The IEEE Smart Grid - Passing the Baton from 2018 to 2019
By Pete Wung
As the year 2018 comes to an end, it is the useful to sum up the past year, review the accomplishments of our enterprise, look forward to what is planned in our foreseeable future, and forecast what could be in our unforeseeable future.
Personally, I would like to thank Prof. Massoud Amin, the PES board, and the IEEE for having the confidence to allow me to have the opportunity to lead this exciting and forward-thinking community. I am aware of the responsibility I have accepted, and I am invigorated by the challenge ahead.
I wish to thank the outgoing chairs from the IEEE Smart Grid: my esteemed mentor and predecessor, Dr. Massoud Amin, Dr. Ebrahim Vaahedi of the Publications Committee, and Mr. Stephen Collier of the Education Committee for having served our IEEE Smart Grid diligently and extremely well, as they guided this group through the important formative years of our existence. We know that any enterprise, especially those like the IEEE Smart Grid, need a strong foundation and wise decisions to ensure future successes. We are healthy and thriving, which is a tribute to the hard work and wisdom of our founders and past leaders. I salute those giants on whose shoulders we stand. We know that they will be staying engaged with us and we can call upon their sage advice always.
Along with our current chairs, Dr. Satish Saini of the Technical Activities Committee and Jeff McKinnon of the Marketing committee, we welcome the new chairs of the committees within the IEEE Smart Grid: Dr. Salam Bani-Ahmed of the Education Committee, Dr. Panayiotis Moutis of the Publications committee, Dr. Andy Knight of the Research and Development Committee, and Dr. Anu Annaswamy of the newly formed Meetings and Conference committee. In addition, we welcome Dr. Merhdad Rostami as the new managing editor of the eNewsletter.
Working Strategic and Implementation Plan
The IEEE Smart Grid Working Strategic and Implementation Plan, as prepared by Prof. Massoud Amin, was presented and accepted in August of 2018 at the IEEE Smart Grid committee meeting before the IEEE PES General Meeting. The plan laid out a strategic vision and a cogent plan of implementation to follow for the next two years of the IEEE Smart Grid.
The vision and mission of the IEEE Smart Grid is stated as follows:
IEEE Smart Grid brings together IEEE’s broad array of technical societies and organizations through collaboration to encourage the successful rollout of technologically advanced, environment-friendly and secure Smart Grid networks around the world.
IEEE Smart Grid is the professional community and leading provider of globally recognized Smart Grid information. IEEE Smart Grid is intended to organize, coordinate, leverage and build upon the strength of various entities within IEEE with Smart Grid expertise and interest.
From these statements, the attendees at the August 2018 meeting worked on the strategies, objectives and goals of the plan and created an implementation plan which will be followed by the IEEE Smart Grid to achieve our stated goals.
These activities fall into the following categories:
Position IEEE Smart Grid as the primary source of knowledge. (Specifically involving the Technical Activities, R&D, Education, Publications, Marketing, Meetings and Conferences committees)
- Service to the technical community as a centralized resource.
- Educate the general public about Smart Grid.
- Create trust and establish proof of expertise with the general public.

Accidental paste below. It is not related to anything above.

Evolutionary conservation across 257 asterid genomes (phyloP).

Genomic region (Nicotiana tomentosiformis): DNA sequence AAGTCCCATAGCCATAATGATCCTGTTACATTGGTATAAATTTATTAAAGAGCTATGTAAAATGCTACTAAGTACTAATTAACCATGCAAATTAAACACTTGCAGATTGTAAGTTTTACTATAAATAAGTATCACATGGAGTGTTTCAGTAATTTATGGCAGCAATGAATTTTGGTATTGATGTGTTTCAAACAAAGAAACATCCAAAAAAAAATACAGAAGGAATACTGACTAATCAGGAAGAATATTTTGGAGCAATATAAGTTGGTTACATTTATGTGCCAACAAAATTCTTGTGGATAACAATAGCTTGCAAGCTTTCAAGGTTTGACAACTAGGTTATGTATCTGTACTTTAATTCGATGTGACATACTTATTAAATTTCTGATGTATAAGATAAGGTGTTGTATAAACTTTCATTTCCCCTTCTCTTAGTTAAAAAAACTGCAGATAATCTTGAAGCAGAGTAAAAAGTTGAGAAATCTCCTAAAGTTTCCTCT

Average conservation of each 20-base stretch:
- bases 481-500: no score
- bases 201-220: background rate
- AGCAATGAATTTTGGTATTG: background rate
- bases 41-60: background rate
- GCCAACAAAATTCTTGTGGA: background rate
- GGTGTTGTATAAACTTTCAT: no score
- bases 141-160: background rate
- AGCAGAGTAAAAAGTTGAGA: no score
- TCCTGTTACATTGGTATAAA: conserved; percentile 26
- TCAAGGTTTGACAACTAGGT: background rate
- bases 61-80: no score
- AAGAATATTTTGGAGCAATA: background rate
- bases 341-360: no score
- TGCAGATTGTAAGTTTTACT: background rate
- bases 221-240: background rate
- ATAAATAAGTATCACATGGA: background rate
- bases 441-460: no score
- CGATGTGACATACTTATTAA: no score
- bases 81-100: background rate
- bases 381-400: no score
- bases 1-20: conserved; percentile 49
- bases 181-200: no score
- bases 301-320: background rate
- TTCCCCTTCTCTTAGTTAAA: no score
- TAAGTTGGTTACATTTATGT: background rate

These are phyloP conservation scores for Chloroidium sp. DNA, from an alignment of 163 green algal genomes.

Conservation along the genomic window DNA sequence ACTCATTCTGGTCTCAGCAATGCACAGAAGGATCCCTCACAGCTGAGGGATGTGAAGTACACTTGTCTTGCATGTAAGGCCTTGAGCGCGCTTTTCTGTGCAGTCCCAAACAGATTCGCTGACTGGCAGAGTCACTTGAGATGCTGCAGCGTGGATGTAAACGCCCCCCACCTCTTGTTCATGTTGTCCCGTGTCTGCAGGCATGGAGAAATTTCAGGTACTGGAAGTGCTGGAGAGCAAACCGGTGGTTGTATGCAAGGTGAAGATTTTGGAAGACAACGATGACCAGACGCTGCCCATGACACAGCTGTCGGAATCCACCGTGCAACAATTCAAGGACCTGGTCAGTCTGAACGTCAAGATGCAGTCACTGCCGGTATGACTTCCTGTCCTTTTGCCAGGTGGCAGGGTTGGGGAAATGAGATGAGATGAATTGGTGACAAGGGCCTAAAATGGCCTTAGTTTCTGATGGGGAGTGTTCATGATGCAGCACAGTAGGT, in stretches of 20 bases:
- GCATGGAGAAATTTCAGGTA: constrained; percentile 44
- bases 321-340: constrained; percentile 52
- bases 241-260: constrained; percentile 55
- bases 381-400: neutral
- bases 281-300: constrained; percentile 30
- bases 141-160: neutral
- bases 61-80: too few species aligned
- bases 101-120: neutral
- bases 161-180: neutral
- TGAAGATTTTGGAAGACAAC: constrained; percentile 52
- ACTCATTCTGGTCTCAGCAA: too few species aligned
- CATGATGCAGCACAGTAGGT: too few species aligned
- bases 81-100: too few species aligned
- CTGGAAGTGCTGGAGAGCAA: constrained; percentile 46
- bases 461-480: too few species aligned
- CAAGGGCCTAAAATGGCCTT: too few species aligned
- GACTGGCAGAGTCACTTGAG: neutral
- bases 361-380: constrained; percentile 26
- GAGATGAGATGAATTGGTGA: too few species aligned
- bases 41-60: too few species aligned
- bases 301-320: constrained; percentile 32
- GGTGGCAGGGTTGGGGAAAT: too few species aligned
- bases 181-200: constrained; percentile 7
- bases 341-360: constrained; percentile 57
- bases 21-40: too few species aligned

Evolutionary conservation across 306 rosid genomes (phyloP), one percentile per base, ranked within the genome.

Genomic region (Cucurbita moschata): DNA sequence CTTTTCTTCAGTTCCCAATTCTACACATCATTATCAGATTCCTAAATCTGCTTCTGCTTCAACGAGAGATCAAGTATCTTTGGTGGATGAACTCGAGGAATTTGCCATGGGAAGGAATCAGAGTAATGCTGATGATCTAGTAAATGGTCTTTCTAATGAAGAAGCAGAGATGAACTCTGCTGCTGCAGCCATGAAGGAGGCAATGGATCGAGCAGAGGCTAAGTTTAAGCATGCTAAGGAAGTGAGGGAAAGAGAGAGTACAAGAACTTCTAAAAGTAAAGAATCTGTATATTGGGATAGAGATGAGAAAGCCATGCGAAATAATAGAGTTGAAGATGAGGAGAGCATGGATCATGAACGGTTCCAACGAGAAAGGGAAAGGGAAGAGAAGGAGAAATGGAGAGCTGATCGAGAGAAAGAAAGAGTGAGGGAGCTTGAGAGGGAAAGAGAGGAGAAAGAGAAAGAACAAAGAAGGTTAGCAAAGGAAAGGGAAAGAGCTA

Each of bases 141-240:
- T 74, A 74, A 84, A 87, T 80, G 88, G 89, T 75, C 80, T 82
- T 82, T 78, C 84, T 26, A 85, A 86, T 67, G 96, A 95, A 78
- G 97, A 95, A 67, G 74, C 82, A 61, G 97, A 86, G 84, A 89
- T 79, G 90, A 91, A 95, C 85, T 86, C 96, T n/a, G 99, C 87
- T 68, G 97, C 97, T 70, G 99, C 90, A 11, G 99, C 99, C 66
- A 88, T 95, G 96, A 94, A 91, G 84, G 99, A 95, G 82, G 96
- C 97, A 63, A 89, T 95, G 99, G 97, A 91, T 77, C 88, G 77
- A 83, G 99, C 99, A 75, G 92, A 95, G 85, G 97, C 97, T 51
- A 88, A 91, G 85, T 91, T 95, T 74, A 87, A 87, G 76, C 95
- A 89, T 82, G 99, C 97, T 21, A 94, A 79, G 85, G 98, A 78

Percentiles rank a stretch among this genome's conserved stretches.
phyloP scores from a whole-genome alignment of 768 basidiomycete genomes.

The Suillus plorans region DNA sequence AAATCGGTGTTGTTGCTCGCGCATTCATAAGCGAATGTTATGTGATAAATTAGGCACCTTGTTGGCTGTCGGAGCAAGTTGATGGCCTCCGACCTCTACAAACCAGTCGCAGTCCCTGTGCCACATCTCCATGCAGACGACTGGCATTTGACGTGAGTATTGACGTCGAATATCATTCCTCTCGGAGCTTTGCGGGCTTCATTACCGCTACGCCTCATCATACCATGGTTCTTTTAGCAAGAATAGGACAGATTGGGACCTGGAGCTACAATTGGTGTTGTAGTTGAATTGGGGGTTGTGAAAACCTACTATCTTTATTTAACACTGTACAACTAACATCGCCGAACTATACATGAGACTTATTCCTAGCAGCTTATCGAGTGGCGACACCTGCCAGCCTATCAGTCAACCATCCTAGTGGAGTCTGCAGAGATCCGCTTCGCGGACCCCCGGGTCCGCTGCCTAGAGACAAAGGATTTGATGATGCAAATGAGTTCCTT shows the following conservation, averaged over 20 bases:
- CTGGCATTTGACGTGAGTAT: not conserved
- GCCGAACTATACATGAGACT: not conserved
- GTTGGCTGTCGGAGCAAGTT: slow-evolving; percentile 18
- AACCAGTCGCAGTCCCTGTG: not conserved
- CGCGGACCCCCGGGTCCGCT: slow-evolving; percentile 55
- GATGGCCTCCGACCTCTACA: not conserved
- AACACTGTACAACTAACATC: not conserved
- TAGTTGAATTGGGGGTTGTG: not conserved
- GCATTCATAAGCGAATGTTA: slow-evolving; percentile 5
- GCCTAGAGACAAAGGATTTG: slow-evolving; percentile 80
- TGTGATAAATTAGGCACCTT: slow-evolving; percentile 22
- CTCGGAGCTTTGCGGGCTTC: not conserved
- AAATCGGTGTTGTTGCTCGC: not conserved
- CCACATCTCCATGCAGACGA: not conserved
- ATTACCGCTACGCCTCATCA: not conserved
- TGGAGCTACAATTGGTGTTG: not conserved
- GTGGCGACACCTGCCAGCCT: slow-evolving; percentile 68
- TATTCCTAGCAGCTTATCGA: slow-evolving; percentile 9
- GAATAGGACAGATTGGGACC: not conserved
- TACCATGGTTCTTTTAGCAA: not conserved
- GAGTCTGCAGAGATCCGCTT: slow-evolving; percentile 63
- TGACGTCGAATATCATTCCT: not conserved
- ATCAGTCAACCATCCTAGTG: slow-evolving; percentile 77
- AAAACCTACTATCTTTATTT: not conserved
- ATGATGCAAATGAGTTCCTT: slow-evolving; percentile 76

- Organize a technical foundation as basis for Smart Grid credentials for practicing engineers.
- Promote the expertise of the member OUs.
- Promote the existing knowledge base inherent in the IEEE Smart Grid Technical Community and encompassed in the portal and in the IEEE Xplore.
- Serve as a knowledge and resource clearinghouse for the member OUs, giving efficient response to inquiries.
- Create a cohesive atmosphere of collaboration for the member OUs in regard to Smart Grid technical areas.
Organize and provide organization to a multi-dimensional and rapidly evolving Smart Grid knowledge base. (Technical Activities, R&D, Publications)
- Follow applied and innovative technical developments within the Smart Grid milieu.
- Connect and create causal relationship between technical developments.
- Update the Domains and sub-domains paradigm for describing the Smart Grid state of the art technology development.
- Inform the Smart Grid technical community on the big picture of Smart Grid.
- Categorize new R&D topics into logical groupings.
- Graduate mature technology into the commercial realm and add new R&D topics.
- Give researchers and practicing engineers a road map of the ongoing technical topics that are being developed and researched.
- Create and maintain a relational database of all known research topics in the Smart Grid area.
- Sort and categorize the research topics into existing Domains and Sub-domains.
- Use technology insight and foresight methods to identify new focus areas and sorting those topics that do not fit naturally into the existing focus areas.
- Transition maturing technologies into its proper milieu.
- Maintain relational links between research topics.
- Write and maintain Smart Grid focused IEEE Standards for application in the field.
- Establish a database of clear and well written white papers to disseminate known Smart Grid knowledge to the technical community and to communicate this knowledge to the layman.
Provide access to state of the art Smart Grid technical knowledge and rapidly evolving breakthrough technologies for both the technical community and our global community. (Specifically involving: Education, Publication, Meetings and Conferences committees)
- Service to the technical community as a centralized resource.
- Webinars leading to tutorials to evaluate interest from the general public as well as creating a incubator for assuring success with the tutorials.
- Consider creating a Smart Grid credential for practicing Smart Grid practitioners.
- Creating conferences and meetings to engage and promote Smart Grid.
Create a collaborative environment for the entire IEEE Smart Grid Technical Community. (Specifically involving: Operations committee, Steering committee)
- To pull all fourteen OUs in the same direction and promote mutually beneficial collaboration activities.
- To include all the Smart Grid practitioners in industry, government laboratories, equipment and software manufacturers, standard making agencies, and other entities committed to the Smart Grid.
- Create a synergy amongst all stakeholders in order to adequately cover a subject as broad and deep as Smart Grid.
- Create symbiotic relationship between all fourteen OUs and the broader Smart Grid community.
- Seamless communications between the Smart Grid committees, steering committee, and other stakeholders.